Another seminal video clip, he says, is Korean singer Psy's "Gangnam Style," the most widely seen video in the history of YouTube, with 1.72 billion views.

"The video and the song follow the logic of the mash-up, another genre that is especially suited to the age of databases and online video," Levin says. "The musical and visual mash-up is a quote of a quote, a conglomeration of styles that change at a frantic pace. ['Gangnam Style'] is a clip that sort of competes for the viewer's attention, it's full of stimuli, catchy anthems and styles that change at a pace that don't allow him to browse to other content.

"YouTube is an ungrateful platform that does not enable the cinema or theater to maintain their exclusivity and moves away from the zapping of television," Levin says. "YouTube is the graveyard of duration, a market in which the hottest merchandise is the user's attention."

Levin says that in 2012 YouTube changed its algorithm responsible for recommendations to reflect this: Instead of the number of viewers being the deciding factor in the ranking of videos, viewing time became even more influential. "The 'attention economy,' as theorists call it, has thus gotten its most direct expression," he says.

He recalls that in 2010-2011 the German artist Martin Kohout created the "Watching Martin Kohout" series - hundreds of videos in which Kohout is filmed watching YouTube videos.

"Kohout demonstrates in the most literal way possible that this is a platform that watches its viewers, no less than the viewers watch it," Levin says. "He also plays the role of the typical Internet consumer who, since the Web 2.0 revolution, has become a producer no less than a consumer, or a combination of them - a 'prosumer,' as this hybrid is frequently referred to in the media and the world of theory."

He also refers to the 20th-century media theorist Marshall McLuhan, who said, "The content of any medium is always another medium." On YouTube, says Levin, the other medium is the "tube," television, for which it is named. But the future of YouTube is the self:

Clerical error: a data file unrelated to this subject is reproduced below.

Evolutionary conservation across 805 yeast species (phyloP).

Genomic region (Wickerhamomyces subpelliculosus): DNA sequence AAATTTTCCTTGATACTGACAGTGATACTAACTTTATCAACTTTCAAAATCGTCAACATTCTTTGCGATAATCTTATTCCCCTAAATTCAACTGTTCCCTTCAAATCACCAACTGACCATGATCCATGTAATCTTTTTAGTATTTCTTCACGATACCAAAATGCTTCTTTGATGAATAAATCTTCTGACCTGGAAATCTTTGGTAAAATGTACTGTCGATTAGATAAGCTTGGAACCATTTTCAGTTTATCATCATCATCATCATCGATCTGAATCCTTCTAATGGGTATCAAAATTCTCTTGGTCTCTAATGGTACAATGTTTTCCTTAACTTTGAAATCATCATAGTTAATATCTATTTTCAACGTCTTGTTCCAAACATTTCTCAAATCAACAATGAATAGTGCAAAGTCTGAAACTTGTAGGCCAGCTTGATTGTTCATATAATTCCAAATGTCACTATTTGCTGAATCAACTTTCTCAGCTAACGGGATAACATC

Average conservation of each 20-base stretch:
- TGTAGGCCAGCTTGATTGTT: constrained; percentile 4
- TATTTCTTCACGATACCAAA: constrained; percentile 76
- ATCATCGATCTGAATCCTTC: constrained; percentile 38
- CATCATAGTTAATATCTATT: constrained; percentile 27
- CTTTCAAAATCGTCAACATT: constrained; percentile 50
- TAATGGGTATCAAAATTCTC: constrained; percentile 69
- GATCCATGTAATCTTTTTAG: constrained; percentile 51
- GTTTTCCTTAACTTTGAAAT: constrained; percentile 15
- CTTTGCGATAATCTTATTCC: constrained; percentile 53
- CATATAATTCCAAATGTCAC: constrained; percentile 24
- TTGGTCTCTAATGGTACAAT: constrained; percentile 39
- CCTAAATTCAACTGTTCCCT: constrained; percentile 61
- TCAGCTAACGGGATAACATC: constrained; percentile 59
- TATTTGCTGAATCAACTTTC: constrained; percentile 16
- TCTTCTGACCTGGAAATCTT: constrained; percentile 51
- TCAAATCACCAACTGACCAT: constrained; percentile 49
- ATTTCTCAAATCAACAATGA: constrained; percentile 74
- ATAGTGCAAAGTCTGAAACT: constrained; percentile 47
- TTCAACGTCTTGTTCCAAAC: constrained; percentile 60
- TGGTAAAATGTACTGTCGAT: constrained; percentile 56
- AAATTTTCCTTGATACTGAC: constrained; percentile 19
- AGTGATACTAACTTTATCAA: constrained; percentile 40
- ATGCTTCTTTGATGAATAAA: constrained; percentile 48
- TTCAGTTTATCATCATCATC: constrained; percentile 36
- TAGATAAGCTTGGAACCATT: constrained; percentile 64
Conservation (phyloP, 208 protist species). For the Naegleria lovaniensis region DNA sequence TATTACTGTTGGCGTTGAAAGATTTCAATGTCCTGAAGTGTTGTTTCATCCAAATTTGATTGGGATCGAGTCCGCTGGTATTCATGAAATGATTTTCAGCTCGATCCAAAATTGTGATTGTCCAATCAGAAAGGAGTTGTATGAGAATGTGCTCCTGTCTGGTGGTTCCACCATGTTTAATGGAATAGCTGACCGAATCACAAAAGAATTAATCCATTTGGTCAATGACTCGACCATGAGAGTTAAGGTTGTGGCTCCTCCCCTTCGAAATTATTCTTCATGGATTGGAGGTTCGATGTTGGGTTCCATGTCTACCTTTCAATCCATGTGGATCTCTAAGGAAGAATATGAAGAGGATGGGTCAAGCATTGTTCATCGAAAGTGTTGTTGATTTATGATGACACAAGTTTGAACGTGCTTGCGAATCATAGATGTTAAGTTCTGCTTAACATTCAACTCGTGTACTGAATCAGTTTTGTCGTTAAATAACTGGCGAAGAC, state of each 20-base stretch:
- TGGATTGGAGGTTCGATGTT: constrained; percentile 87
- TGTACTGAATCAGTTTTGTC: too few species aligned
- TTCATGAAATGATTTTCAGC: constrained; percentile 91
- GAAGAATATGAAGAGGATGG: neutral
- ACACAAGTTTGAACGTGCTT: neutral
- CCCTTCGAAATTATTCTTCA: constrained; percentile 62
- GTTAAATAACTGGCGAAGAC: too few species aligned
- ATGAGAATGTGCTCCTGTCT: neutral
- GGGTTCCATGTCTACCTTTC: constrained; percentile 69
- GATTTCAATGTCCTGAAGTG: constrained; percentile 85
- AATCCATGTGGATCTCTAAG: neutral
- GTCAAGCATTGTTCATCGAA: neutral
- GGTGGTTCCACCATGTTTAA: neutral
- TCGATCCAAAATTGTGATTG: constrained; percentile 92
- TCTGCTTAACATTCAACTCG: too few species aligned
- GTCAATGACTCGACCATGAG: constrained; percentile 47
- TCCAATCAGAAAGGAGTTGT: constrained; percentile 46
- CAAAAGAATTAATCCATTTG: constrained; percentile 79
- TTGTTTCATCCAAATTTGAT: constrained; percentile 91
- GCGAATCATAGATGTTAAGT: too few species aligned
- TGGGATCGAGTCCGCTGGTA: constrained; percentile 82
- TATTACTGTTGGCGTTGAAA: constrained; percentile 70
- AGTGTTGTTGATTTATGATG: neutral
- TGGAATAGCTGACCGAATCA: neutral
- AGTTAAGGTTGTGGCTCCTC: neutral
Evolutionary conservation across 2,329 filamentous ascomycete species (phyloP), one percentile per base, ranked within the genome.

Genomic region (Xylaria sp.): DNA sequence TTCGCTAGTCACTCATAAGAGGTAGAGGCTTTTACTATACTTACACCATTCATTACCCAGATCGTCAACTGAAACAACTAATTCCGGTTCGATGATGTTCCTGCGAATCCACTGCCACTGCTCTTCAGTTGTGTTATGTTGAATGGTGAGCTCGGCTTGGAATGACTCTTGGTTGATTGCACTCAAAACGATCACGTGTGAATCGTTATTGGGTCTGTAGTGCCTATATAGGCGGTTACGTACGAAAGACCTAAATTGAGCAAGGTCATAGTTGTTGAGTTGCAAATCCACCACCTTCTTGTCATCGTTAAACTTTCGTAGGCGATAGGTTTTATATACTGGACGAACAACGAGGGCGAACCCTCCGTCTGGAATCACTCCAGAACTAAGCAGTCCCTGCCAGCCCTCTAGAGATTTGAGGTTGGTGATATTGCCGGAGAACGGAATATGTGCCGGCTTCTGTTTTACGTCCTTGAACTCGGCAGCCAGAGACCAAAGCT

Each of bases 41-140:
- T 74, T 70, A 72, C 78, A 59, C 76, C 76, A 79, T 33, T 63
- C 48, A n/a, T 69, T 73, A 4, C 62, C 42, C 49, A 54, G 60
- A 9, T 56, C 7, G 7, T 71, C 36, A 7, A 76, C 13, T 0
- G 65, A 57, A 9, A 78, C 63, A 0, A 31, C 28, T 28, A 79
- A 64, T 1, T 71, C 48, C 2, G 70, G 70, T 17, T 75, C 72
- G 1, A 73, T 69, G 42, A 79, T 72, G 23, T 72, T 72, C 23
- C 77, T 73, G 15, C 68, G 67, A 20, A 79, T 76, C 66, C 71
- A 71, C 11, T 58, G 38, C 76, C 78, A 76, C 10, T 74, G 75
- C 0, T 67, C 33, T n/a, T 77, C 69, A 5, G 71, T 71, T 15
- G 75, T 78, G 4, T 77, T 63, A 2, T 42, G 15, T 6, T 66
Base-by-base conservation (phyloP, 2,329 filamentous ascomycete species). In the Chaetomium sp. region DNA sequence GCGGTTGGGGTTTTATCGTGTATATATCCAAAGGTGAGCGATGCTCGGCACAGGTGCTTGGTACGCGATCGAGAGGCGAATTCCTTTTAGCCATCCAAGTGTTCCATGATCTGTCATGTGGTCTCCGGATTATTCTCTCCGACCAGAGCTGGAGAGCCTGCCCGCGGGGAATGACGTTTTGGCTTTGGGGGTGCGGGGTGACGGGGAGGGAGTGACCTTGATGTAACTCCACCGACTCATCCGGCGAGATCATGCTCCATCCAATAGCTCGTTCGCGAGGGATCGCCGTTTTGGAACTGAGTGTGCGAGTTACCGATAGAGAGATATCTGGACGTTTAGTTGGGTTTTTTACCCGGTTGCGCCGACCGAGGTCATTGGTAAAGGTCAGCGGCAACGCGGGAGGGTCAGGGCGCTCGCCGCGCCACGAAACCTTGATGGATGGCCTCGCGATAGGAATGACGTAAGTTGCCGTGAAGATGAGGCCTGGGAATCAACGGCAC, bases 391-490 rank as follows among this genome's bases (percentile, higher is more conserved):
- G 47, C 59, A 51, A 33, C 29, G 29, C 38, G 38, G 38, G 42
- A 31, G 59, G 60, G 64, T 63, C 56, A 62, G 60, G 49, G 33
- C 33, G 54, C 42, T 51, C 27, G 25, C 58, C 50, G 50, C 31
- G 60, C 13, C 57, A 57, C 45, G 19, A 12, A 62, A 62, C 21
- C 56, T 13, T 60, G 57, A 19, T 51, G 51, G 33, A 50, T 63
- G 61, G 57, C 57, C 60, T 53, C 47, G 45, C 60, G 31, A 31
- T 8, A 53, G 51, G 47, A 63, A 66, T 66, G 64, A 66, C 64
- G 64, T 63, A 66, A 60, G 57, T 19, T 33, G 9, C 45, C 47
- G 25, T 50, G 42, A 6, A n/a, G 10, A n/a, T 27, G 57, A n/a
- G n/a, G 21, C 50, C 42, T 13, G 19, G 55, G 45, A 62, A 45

"If the last century was 'the century of the self,' the same subject that became the object of study for psychoanalysis and the object of desire for consumer culture, it could be, as director and journalist Adam Curtis has said, that we are on the verge of the selfie era; an era in which the subject provides the self-portrait from which facts and useful information are mined," Levin says.

"This is an era where probability theory and data mining are replacing psychoanalysis as the main tool for understanding and building a subject profile. The direction in which the technology is going clearly indicates this. The selfie on Facebook is being used as a tool to improve Facebook's algorithms for facial recognition, the user's browsing habits, his viewing, his consumption, his urges, desires and habits."

This future is not necessarily rosy, Levin says.

"It's hard to say how this will affect video, the way people tell a story. The Internet, which is supposedly a factory for democracy and lack of hierarchy, for revolutions and independent thought, could very quickly become a homogenous place whose taste has been engineered to meet the needs of the market down to the last millimeter or millisecond."

Psy performs on NBC's "Today" show on Friday, May 3, 2013 in New York. Credit: AP
A man browses YouTube website using an iPhone.Credit: Bloomberg
Boaz LevinCredit: Ido Kenan